Drugs, Illicit - Primary Prevention Strategies

Michael J. McDermott, Christopher Drescher

Research output: Chapter in Book/Report/Conference proceedingChapter


The use of tobacco, alcohol and other drugs is the predominant cause of the burden of disease in developed countries, including mortality excess, and wide-ranging effects on personal safety, mental health, and social well-being. This article identifies the programs, interventions, and policies effective for preventing tobacco and drug use, and alcohol misuse. Systematic reviews, reports of international agencies, and guidelines of preventive practice were searched. The Cochrane Library, the Medline database and the websites of NICE, CDC, European Union, WHO, SIGN, NIDA, and EMCDDA were explored. Bans and restrictions for tobacco and alcohol use, school-based comprehensive social influence programs, and family programs for selected populations appear to be effective. Mass media campaigns can be effective in reducing tobacco use, especially when associated with school-based and community programs. The availability of data on effectiveness of interventions is far from satisfactory, particularly for interventions at a population level. However, the evidence collected so far is sufficient on which to base effective public health policies.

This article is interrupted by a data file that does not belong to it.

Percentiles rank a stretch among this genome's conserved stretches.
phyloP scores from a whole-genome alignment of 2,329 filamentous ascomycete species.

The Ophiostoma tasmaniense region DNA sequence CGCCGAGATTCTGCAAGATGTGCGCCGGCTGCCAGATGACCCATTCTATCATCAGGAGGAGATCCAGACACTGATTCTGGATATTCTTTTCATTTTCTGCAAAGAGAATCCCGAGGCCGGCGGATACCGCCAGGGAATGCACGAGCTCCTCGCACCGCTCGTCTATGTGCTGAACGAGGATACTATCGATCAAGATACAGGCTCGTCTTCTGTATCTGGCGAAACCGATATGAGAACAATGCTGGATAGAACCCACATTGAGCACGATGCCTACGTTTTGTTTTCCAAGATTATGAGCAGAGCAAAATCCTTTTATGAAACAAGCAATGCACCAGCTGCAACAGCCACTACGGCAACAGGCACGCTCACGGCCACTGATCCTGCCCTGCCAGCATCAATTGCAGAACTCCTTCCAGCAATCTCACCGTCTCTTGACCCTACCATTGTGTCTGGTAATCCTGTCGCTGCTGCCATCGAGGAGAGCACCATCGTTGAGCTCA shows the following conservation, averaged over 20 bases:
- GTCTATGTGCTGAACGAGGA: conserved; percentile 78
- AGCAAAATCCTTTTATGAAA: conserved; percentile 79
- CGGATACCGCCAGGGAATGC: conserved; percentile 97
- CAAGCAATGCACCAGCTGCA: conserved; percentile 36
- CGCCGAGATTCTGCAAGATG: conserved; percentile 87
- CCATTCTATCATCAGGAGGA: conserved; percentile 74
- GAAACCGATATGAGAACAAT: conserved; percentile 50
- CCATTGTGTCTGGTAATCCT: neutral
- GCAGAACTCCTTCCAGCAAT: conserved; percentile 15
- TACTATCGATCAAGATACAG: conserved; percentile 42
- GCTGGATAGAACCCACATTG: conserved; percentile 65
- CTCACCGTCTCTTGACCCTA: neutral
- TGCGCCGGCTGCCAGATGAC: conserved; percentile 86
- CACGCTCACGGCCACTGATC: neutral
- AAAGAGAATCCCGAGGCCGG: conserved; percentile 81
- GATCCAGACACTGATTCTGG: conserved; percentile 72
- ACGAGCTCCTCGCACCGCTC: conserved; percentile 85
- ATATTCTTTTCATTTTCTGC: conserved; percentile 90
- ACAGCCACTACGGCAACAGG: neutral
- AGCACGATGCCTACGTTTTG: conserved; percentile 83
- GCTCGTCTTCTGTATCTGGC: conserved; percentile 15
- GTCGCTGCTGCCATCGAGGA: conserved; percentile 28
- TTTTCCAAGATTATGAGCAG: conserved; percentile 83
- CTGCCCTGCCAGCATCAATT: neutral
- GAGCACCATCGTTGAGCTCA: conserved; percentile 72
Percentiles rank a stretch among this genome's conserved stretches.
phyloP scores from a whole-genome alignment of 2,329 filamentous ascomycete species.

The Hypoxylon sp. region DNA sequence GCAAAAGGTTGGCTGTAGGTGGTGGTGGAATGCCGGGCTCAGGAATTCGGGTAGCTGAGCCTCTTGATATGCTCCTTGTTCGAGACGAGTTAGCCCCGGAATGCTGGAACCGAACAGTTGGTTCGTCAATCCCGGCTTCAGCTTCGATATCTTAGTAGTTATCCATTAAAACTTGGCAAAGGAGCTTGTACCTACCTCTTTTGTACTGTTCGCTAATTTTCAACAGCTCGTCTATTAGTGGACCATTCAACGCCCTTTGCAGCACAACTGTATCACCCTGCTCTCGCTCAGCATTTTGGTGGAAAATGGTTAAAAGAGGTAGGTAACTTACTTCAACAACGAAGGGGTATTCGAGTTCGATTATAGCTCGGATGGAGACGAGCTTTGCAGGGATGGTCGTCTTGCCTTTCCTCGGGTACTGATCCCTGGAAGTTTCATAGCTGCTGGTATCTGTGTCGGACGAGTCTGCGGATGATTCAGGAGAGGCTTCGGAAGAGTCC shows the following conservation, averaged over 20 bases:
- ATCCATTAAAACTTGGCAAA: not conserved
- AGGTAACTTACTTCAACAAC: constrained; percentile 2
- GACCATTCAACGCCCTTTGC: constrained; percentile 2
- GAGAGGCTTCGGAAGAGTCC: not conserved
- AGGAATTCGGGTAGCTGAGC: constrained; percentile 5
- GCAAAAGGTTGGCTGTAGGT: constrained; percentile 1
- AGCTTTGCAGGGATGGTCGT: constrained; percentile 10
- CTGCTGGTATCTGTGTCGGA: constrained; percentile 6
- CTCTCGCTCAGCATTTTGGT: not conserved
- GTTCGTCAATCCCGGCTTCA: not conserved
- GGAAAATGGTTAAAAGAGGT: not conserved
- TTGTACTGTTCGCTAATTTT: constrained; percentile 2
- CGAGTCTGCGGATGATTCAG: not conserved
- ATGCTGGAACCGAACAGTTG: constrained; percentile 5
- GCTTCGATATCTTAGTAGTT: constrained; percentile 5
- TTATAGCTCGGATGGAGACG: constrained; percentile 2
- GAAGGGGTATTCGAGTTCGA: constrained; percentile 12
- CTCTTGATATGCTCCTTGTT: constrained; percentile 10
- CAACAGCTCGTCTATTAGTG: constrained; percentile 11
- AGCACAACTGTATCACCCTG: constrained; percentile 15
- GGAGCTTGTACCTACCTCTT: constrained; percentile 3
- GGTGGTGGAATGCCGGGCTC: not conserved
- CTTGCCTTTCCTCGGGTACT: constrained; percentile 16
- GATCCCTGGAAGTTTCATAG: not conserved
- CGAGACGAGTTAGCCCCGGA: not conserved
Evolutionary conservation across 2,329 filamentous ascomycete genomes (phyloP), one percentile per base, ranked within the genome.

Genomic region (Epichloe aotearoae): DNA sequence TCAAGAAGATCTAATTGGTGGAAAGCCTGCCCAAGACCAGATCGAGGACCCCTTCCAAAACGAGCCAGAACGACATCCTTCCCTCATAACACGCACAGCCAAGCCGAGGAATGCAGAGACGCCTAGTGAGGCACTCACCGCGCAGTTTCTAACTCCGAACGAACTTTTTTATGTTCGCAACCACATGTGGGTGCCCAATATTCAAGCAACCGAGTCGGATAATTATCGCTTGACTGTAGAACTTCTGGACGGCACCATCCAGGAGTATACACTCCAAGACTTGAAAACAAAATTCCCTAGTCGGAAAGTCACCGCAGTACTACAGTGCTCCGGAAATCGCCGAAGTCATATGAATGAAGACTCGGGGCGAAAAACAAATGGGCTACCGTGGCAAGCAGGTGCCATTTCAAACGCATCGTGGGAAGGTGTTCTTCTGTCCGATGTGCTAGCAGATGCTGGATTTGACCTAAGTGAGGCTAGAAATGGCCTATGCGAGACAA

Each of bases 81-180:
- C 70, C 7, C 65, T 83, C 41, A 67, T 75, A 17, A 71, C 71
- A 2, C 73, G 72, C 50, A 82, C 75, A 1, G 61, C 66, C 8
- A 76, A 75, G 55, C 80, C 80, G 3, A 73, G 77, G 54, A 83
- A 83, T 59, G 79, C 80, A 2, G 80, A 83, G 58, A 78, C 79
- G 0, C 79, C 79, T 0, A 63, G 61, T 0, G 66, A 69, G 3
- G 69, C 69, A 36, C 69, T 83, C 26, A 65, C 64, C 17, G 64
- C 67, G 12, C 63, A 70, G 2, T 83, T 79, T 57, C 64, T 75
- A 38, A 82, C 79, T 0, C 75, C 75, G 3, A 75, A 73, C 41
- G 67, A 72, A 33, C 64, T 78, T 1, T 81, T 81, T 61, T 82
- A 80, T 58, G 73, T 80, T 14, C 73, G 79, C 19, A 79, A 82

Original languageEnglish (US)
Title of host publicationInternational Encyclopedia of Public Health
PublisherElsevier Inc.
Number of pages16
ISBN (Electronic)9780128037089
ISBN (Print)9780128036785
StatePublished - Oct 6 2016


  • Alcohol
  • Effectiveness
  • Evidence-based prevention
  • Illicit drugs
  • Indicated prevention
  • Policies
  • Prevention
  • Programs
  • Reviews
  • Selective prevention
  • Substance use
  • Tobacco
  • Universal prevention

ASJC Scopus subject areas

  • General Medicine


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